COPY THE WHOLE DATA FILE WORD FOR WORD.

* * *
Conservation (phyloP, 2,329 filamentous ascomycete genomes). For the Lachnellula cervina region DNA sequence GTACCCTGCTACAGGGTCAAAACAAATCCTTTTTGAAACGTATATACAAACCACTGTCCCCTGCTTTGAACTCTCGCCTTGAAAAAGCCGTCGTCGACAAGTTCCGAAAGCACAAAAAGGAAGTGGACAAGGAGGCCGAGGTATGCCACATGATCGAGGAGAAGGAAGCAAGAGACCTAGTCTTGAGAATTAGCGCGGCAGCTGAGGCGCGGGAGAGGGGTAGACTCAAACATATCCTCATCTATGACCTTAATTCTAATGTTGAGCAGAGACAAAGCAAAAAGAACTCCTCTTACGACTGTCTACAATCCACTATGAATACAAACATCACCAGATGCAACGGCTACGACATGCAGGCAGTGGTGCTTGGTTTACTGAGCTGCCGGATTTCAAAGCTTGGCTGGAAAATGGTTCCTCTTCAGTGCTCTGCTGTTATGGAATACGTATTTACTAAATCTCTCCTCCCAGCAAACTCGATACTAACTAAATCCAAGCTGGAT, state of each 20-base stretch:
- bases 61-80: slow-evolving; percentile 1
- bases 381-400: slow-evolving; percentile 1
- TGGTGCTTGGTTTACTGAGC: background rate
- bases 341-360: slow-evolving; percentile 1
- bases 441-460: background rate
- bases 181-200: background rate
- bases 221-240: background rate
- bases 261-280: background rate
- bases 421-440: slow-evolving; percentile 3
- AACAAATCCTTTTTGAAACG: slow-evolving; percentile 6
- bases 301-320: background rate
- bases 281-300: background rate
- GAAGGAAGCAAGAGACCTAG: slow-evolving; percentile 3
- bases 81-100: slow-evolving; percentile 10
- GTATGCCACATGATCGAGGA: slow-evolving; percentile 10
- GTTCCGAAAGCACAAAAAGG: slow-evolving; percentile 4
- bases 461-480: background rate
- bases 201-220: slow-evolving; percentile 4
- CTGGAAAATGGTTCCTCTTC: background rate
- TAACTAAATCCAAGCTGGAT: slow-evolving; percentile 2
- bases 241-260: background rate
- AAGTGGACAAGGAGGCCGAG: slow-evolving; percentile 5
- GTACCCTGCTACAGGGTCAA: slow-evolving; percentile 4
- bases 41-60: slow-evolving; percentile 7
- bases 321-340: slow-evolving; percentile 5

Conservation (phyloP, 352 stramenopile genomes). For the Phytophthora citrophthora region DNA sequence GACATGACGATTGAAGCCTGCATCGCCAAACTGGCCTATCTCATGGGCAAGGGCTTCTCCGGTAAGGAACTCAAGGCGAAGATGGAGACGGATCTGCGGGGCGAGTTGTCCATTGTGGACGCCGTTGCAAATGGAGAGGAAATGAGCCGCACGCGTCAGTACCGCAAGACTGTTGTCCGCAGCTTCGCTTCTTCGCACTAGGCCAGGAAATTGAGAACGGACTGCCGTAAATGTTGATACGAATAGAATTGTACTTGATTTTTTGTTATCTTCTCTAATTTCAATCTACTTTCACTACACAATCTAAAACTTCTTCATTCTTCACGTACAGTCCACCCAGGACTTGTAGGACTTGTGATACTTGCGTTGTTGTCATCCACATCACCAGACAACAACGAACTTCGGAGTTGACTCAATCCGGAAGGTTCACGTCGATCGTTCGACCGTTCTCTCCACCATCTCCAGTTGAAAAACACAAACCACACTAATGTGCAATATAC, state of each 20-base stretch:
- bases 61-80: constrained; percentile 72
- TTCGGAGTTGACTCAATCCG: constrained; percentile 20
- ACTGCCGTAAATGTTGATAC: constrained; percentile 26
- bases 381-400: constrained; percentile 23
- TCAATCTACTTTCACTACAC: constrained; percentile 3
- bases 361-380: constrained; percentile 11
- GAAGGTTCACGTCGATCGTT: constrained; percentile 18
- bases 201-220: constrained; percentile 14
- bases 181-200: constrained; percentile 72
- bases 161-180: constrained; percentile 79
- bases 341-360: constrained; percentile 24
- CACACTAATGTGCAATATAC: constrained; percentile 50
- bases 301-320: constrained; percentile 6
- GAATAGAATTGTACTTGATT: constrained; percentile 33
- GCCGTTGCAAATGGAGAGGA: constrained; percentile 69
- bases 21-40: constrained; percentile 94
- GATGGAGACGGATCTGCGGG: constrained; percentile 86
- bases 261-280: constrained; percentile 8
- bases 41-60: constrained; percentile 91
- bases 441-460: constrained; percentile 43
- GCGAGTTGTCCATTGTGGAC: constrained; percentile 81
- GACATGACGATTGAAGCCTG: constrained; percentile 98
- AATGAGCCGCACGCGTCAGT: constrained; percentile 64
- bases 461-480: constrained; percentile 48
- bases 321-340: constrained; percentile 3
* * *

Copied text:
Conservation (phyloP, 2,329 filamentous ascomycete genomes). For the Lachnellula cervina region DNA sequence GTACCCTGCTACAGGGTCAAAACAAATCCTTTTTGAAACGTATATACAAACCACTGTCCCCTGCTTTGAACTCTCGCCTTGAAAAAGCCGTCGTCGACAAGTTCCGAAAGCACAAAAAGGAAGTGGACAAGGAGGCCGAGGTATGCCACATGATCGAGGAGAAGGAAGCAAGAGACCTAGTCTTGAGAATTAGCGCGGCAGCTGAGGCGCGGGAGAGGGGTAGACTCAAACATATCCTCATCTATGACCTTAATTCTAATGTTGAGCAGAGACAAAGCAAAAAGAACTCCTCTTACGACTGTCTACAATCCACTATGAATACAAACATCACCAGATGCAACGGCTACGACATGCAGGCAGTGGTGCTTGGTTTACTGAGCTGCCGGATTTCAAAGCTTGGCTGGAAAATGGTTCCTCTTCAGTGCTCTGCTGTTATGGAATACGTATTTACTAAATCTCTCCTCCCAGCAAACTCGATACTAACTAAATCCAAGCTGGAT, state of each 20-base stretch:
- bases 61-80: slow-evolving; percentile 1
- bases 381-400: slow-evolving; percentile 1
- TGGTGCTTGGTTTACTGAGC: background rate
- bases 341-360: slow-evolving; percentile 1
- bases 441-460: background rate
- bases 181-200: background rate
- bases 221-240: background rate
- bases 261-280: background rate
- bases 421-440: slow-evolving; percentile 3
- AACAAATCCTTTTTGAAACG: slow-evolving; percentile 6
- bases 301-320: background rate
- bases 281-300: background rate
- GAAGGAAGCAAGAGACCTAG: slow-evolving; percentile 3
- bases 81-100: slow-evolving; percentile 10
- GTATGCCACATGATCGAGGA: slow-evolving; percentile 10
- GTTCCGAAAGCACAAAAAGG: slow-evolving; percentile 4
- bases 461-480: background rate
- bases 201-220: slow-evolving; percentile 4
- CTGGAAAATGGTTCCTCTTC: background rate
- TAACTAAATCCAAGCTGGAT: slow-evolving; percentile 2
- bases 241-260: background rate
- AAGTGGACAAGGAGGCCGAG: slow-evolving; percentile 5
- GTACCCTGCTACAGGGTCAA: slow-evolving; percentile 4
- bases 41-60: slow-evolving; percentile 7
- bases 321-340: slow-evolving; percentile 5

Conservation (phyloP, 352 stramenopile genomes). For the Phytophthora citrophthora region DNA sequence GACATGACGATTGAAGCCTGCATCGCCAAACTGGCCTATCTCATGGGCAAGGGCTTCTCCGGTAAGGAACTCAAGGCGAAGATGGAGACGGATCTGCGGGGCGAGTTGTCCATTGTGGACGCCGTTGCAAATGGAGAGGAAATGAGCCGCACGCGTCAGTACCGCAAGACTGTTGTCCGCAGCTTCGCTTCTTCGCACTAGGCCAGGAAATTGAGAACGGACTGCCGTAAATGTTGATACGAATAGAATTGTACTTGATTTTTTGTTATCTTCTCTAATTTCAATCTACTTTCACTACACAATCTAAAACTTCTTCATTCTTCACGTACAGTCCACCCAGGACTTGTAGGACTTGTGATACTTGCGTTGTTGTCATCCACATCACCAGACAACAACGAACTTCGGAGTTGACTCAATCCGGAAGGTTCACGTCGATCGTTCGACCGTTCTCTCCACCATCTCCAGTTGAAAAACACAAACCACACTAATGTGCAATATAC, state of each 20-base stretch:
- bases 61-80: constrained; percentile 72
- TTCGGAGTTGACTCAATCCG: constrained; percentile 20
- ACTGCCGTAAATGTTGATAC: constrained; percentile 26
- bases 381-400: constrained; percentile 23
- TCAATCTACTTTCACTACAC: constrained; percentile 3
- bases 361-380: constrained; percentile 11
- GAAGGTTCACGTCGATCGTT: constrained; percentile 18
- bases 201-220: constrained; percentile 14
- bases 181-200: constrained; percentile 72
- bases 161-180: constrained; percentile 79
- bases 341-360: constrained; percentile 24
- CACACTAATGTGCAATATAC: constrained; percentile 50
- bases 301-320: constrained; percentile 6
- GAATAGAATTGTACTTGATT: constrained; percentile 33
- GCCGTTGCAAATGGAGAGGA: constrained; percentile 69
- bases 21-40: constrained; percentile 94
- GATGGAGACGGATCTGCGGG: constrained; percentile 86
- bases 261-280: constrained; percentile 8
- bases 41-60: constrained; percentile 91
- bases 441-460: constrained; percentile 43
- GCGAGTTGTCCATTGTGGAC: constrained; percentile 81
- GACATGACGATTGAAGCCTG: constrained; percentile 98
- AATGAGCCGCACGCGTCAGT: constrained; percentile 64
- bases 461-480: constrained; percentile 48
- bases 321-340: constrained; percentile 3